I know you want to avoid products with ingredients that could potentially harm you, and I know how hard that can, that is why I created this guide on how to become an ingredients list expert.
In this guide, you will learn:
- What information is present on a cosmetic label
- How to read an ingredients list
- What different labels and certifications mean
- Common toxic ingredients to avoid
- Potentially irritating ingredients to avoid
- Chemical-sounding names that are actually safe
- How to spot "greenwashing" terms
What You Will Commonly See on a Cosmetic Label
Some of the common information you’ll find on a cosmetic product includes:
- brand name and product name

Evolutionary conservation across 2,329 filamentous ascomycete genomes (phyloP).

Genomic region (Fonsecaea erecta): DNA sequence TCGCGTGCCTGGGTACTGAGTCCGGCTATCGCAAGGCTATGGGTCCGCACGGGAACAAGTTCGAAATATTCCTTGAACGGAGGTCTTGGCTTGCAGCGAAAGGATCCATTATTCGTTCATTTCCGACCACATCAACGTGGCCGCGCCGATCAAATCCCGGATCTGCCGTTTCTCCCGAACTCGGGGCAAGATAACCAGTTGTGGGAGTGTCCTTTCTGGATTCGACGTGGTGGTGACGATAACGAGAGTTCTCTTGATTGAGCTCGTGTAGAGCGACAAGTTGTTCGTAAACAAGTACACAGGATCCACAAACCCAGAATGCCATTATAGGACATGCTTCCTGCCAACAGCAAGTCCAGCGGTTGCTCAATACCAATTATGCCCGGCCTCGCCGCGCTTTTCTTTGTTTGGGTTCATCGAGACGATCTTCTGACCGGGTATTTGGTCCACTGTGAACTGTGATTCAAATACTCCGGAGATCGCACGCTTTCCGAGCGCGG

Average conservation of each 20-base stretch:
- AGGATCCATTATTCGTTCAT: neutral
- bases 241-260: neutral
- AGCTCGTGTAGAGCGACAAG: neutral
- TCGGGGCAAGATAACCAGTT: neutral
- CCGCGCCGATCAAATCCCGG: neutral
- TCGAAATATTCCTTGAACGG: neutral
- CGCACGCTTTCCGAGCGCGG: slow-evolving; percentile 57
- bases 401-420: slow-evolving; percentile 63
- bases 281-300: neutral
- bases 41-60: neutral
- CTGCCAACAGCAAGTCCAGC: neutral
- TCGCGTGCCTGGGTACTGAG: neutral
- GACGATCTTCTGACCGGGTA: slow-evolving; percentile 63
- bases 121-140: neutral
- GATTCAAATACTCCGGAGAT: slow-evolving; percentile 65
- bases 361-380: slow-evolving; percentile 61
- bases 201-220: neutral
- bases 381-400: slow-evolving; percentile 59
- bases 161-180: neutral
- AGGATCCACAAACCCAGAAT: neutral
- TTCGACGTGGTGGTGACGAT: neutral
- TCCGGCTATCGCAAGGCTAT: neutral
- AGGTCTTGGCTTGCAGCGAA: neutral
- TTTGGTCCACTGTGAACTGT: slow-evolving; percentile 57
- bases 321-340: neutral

- product type/purpose and description
- ingredient list
- the product weight or volume (net contents)
- usage/storage directions
- manufacturer contact details
How to Read an Ingredients List
A cosmetic label will include the ingredients used in the product, this is known as the INCI list. INCI stands for “International nomenclature of cosmetic ingredients” and is a naming system for ingredients based on scientific nomenclature. According to the INCI system, ingredients must be named using their scientific and, for plants, Latin names.
Ingredients lists are organized in descending order from greatest amount to lowest amount present in the product, with a few exceptions:
- Ingredients present at a concentration of less than 1% can be listed in any order.
- Color additives can be listed in any order.